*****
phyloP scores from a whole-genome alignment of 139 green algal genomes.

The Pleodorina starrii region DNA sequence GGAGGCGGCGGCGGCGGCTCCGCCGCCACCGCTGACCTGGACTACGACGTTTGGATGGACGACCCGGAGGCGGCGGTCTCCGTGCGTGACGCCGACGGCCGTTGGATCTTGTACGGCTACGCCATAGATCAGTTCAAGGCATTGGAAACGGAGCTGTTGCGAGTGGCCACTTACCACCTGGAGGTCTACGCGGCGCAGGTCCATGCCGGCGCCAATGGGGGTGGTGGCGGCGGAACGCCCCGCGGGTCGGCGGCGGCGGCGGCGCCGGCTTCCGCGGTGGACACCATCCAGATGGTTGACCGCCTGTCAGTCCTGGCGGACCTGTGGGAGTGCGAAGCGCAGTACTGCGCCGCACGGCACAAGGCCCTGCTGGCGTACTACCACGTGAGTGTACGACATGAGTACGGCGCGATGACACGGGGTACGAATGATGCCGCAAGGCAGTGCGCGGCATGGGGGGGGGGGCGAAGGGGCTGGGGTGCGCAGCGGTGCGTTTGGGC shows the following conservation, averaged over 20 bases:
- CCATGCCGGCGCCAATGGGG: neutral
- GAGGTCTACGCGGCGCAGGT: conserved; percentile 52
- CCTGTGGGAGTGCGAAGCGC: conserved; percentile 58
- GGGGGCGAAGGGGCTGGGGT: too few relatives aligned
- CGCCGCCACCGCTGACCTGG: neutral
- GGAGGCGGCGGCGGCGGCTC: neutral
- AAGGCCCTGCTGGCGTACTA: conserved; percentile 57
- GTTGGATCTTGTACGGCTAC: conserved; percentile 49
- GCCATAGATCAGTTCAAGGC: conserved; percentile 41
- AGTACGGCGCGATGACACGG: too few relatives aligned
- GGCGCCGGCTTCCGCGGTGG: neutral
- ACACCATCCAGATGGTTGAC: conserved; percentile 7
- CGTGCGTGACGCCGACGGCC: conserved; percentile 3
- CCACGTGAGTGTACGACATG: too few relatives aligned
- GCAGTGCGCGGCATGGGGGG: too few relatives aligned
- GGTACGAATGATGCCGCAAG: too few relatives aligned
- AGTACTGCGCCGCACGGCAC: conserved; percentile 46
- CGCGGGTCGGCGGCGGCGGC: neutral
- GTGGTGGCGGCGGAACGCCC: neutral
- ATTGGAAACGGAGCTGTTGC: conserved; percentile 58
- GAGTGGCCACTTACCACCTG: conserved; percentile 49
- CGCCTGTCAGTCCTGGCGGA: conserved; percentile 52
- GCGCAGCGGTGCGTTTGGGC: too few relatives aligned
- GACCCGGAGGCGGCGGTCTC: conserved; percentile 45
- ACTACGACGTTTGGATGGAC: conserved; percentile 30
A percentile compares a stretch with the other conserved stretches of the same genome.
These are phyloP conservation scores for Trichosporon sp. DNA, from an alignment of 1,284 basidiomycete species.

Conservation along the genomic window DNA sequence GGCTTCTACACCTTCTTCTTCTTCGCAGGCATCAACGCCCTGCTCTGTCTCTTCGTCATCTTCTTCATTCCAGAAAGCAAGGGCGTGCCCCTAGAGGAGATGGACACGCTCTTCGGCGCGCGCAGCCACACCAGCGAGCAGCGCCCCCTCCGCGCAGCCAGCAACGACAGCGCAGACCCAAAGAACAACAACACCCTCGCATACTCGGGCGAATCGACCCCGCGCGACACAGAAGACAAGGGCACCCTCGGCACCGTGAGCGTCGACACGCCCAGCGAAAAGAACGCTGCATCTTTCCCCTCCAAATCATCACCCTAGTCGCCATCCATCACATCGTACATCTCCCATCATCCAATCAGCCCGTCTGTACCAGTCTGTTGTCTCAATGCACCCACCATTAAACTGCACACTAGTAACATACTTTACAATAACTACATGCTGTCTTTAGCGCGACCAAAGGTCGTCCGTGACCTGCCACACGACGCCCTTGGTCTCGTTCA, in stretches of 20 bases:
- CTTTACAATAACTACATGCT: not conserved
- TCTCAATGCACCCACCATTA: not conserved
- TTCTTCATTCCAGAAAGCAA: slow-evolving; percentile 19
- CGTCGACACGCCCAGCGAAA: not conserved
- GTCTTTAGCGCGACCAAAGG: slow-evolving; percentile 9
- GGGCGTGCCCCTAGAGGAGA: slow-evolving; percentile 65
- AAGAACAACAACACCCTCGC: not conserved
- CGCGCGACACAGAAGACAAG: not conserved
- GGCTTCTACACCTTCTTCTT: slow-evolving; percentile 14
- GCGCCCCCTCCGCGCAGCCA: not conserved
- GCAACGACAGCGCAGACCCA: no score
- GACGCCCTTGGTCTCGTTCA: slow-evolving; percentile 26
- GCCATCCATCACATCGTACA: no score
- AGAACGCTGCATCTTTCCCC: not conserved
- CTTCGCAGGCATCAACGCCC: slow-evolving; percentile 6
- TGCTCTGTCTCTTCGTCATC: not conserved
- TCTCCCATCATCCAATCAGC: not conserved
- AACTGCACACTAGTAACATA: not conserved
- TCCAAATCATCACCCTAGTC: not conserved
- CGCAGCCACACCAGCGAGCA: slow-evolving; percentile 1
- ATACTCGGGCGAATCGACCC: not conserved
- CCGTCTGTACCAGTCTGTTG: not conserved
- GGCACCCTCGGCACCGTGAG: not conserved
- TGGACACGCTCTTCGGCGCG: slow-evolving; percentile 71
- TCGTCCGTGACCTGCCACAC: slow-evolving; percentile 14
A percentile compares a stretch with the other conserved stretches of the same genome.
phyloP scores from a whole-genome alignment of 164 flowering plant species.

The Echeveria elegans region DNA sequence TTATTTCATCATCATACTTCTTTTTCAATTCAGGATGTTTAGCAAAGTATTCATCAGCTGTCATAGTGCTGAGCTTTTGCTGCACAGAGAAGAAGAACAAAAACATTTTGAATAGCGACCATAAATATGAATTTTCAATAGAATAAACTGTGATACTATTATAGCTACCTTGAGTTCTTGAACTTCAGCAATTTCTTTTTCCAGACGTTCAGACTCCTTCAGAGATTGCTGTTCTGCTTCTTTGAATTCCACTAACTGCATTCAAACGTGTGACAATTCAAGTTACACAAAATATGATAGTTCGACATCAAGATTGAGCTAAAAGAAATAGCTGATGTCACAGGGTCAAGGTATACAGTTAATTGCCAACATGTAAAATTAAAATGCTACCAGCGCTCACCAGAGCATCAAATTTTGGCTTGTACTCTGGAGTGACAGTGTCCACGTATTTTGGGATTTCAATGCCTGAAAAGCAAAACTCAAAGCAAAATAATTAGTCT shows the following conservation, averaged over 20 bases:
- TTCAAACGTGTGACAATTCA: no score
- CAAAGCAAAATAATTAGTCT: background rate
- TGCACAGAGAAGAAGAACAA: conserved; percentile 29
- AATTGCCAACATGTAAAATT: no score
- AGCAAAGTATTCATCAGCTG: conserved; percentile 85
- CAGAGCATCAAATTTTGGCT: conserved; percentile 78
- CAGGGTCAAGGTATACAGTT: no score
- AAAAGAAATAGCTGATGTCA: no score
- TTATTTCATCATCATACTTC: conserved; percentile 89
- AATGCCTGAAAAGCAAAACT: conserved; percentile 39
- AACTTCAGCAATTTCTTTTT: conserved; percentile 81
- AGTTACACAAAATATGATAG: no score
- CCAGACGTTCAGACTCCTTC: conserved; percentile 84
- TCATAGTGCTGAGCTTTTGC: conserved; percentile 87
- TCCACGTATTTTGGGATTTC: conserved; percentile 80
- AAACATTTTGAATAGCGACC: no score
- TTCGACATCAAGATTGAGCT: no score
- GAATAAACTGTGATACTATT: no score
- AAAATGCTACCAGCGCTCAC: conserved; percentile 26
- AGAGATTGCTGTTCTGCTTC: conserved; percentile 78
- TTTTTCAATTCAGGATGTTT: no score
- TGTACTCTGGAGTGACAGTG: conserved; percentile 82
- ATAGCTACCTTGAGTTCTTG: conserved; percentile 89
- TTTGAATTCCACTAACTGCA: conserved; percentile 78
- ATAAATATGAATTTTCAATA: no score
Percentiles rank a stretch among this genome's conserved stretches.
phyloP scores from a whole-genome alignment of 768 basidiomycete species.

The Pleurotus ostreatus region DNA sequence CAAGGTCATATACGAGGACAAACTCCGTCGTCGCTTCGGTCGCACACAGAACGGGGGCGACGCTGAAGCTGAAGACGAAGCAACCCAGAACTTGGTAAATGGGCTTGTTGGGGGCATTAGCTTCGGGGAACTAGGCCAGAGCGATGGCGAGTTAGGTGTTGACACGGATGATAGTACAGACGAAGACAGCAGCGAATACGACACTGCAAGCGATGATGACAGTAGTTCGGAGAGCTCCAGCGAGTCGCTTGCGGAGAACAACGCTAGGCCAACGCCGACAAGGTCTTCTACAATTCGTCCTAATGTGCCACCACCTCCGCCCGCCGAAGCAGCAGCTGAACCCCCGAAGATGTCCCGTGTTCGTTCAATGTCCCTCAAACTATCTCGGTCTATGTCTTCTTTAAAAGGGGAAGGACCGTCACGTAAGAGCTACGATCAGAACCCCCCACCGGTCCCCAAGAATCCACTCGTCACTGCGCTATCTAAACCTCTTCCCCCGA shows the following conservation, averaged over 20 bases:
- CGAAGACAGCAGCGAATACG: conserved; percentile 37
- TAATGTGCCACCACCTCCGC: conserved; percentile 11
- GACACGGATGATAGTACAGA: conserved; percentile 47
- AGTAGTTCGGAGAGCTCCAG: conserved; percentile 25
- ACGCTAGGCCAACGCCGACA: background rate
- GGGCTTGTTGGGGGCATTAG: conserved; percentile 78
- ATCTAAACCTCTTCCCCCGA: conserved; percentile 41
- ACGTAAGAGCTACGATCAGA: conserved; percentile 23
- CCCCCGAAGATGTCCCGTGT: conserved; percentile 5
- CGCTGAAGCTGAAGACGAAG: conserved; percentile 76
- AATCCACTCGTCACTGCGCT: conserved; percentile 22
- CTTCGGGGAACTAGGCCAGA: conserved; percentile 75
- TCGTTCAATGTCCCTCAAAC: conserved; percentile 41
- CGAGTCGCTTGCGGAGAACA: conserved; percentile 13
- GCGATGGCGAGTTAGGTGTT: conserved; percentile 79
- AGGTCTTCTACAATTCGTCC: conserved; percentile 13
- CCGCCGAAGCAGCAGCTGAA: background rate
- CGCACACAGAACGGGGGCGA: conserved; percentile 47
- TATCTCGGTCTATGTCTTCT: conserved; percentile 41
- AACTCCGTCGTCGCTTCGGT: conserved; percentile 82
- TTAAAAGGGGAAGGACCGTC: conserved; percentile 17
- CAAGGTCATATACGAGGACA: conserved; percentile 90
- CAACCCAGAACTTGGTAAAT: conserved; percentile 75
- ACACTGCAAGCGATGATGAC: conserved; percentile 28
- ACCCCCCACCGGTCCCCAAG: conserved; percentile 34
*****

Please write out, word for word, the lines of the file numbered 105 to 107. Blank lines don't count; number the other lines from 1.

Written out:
- TATCTCGGTCTATGTCTTCT: conserved; percentile 41
- AACTCCGTCGTCGCTTCGGT: conserved; percentile 82
- TTAAAAGGGGAAGGACCGTC: conserved; percentile 17